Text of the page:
At Excel Prosthetics & Orthotics, our practitioners and staff are focused on making sure each and every patient is fully prepared for their new journey as an amputee, from surgery to fitting. One of the most important phases of this process is making sure the wounds on the residual limb heal properly. If improperly cared for, one could have trouble fitting into his/her prosthetic properly or rehabilitating the residual limb.
Caring for the Residual Limb Pre-closure
The pre-closure phase of healing happens immediately after amputation. For the most part, the surgical and nursing team will provide support in keeping the wound dressed properly. However, you still have some responsibilities to make sure you are well cared for:
- Tell your nurse if your dressing becomes soiled or if you notice excessive leakage of drainage.
- Wash your hands frequently and ask others to wash their hands when they enter the room.
- Make sure anyone who comes in contact with the dressing washes their hands or wears gloves.
- Move slowly when getting in and our of bed so that the dressing stays secure and any drainage tubes remain in place.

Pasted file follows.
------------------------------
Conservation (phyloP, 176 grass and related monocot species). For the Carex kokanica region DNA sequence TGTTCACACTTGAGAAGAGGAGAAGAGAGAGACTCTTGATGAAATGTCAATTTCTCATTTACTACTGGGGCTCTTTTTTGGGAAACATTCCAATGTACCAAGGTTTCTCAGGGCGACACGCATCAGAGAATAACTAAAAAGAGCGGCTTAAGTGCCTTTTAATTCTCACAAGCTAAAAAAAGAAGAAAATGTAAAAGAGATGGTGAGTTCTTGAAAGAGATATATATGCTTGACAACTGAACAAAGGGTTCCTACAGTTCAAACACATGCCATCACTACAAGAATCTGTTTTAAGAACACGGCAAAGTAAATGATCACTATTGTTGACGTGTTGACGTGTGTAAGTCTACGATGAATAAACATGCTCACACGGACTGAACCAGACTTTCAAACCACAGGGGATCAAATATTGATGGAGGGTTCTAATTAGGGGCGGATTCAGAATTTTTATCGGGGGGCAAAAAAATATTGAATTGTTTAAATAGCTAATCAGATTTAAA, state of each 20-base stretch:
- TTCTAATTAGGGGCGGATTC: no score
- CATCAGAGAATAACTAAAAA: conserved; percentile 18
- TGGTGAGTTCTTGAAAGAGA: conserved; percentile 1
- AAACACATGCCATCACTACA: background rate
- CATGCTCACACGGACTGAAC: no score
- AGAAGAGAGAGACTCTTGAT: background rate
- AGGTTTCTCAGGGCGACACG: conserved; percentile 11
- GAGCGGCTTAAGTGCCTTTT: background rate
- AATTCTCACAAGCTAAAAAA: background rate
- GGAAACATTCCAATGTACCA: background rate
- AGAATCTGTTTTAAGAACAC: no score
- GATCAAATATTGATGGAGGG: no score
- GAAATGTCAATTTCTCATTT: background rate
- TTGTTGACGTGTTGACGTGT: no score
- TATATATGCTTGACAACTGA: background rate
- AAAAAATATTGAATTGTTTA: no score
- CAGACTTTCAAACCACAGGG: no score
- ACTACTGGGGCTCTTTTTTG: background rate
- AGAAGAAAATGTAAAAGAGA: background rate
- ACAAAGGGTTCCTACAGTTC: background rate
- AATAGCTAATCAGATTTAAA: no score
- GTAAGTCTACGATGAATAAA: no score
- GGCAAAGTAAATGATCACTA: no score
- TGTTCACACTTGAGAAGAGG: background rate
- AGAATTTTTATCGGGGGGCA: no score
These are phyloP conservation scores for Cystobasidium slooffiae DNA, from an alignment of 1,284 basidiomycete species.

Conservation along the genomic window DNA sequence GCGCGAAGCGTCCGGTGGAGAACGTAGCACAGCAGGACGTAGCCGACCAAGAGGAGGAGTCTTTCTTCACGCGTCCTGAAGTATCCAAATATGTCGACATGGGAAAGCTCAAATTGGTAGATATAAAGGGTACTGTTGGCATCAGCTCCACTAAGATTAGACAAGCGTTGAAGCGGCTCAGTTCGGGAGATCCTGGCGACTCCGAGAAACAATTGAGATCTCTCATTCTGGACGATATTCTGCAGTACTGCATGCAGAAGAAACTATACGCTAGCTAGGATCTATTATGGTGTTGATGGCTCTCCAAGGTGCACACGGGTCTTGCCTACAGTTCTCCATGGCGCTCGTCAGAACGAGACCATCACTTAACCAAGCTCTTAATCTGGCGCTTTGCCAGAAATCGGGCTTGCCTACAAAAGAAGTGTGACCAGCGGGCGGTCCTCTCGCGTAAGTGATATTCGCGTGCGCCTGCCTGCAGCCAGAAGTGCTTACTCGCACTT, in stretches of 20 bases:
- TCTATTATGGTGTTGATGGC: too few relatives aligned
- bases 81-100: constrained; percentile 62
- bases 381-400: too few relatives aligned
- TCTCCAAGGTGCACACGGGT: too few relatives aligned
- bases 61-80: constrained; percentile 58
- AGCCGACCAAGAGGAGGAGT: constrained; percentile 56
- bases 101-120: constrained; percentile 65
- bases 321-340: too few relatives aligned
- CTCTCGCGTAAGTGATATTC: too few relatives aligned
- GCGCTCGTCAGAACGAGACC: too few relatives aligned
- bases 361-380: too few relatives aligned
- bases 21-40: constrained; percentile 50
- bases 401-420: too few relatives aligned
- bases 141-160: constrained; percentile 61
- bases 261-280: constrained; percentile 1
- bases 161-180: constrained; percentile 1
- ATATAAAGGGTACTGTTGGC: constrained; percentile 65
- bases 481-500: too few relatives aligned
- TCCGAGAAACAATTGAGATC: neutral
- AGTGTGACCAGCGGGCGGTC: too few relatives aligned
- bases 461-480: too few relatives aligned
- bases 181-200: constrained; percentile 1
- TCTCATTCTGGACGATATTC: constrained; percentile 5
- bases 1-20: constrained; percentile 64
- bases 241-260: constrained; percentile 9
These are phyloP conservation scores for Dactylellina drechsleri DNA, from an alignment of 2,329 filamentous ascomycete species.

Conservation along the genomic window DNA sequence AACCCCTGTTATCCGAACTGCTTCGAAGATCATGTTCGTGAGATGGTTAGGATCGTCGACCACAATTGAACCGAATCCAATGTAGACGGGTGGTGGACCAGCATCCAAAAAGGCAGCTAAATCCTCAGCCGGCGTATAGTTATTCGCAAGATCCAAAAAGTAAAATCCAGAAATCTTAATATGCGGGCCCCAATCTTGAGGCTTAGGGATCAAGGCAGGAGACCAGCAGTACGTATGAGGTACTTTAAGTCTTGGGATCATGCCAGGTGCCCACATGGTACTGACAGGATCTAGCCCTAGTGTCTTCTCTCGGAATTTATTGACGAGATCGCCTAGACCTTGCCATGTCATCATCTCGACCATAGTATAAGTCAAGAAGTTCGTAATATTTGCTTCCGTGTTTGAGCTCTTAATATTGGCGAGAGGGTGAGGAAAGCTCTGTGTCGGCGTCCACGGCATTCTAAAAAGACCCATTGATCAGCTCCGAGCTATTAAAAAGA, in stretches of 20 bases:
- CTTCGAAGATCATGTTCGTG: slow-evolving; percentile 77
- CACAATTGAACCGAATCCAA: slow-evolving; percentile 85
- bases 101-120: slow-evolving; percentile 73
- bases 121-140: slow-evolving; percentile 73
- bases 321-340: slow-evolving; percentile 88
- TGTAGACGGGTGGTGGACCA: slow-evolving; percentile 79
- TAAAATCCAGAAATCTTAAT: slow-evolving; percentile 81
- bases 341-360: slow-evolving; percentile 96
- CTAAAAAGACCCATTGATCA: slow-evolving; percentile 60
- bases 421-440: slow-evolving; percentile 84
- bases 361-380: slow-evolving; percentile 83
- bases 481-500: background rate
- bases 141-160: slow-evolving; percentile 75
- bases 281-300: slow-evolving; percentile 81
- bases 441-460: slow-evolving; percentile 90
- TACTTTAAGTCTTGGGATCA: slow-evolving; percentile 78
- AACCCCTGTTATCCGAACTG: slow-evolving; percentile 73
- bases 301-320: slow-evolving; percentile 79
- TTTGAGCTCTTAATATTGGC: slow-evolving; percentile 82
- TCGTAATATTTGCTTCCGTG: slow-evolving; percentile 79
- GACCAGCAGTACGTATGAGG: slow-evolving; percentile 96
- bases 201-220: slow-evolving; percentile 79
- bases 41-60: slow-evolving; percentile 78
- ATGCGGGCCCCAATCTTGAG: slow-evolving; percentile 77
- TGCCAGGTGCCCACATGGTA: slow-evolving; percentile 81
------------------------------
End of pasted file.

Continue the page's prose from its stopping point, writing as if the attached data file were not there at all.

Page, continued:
- Make sure your diet includes nutrition that promotes healing.
- Alert your care team if you are experiencing pain during redressing of your wounds.
Your initial healing phase is one of the most important parts of your recovery so make sure to be adamant about these best practices.
Care for the Residual Limb After Closure
After surgery, your residual limb well be sutured to keep the surgical wound closed for approximately 14-21 days. During this time, they should be properly dressed with the right gauze and changed at least twice a day.
After the sutures are removed, adhesive strips are typically used to make sure the wound fully heals with support. During this time, it’s helpful to utilize compression dressings to reduce swelling and shape your residual limb. This is a key element in preparing your limb for the prosthetic fitting. During this time, you should still be mindful of the tips above. If an infection develops, it could lead to more surgery.
After Prosthetic Fitting
After your prosthetic fitting, it’s likely your nerve endings on the residual limb are still healing. It’s also a possibility that you could develop sores while adjusting to your prosthetic. If you do have an issue with wounds on your residual limb after healing, contact your practitioner to see if you need to be refitted.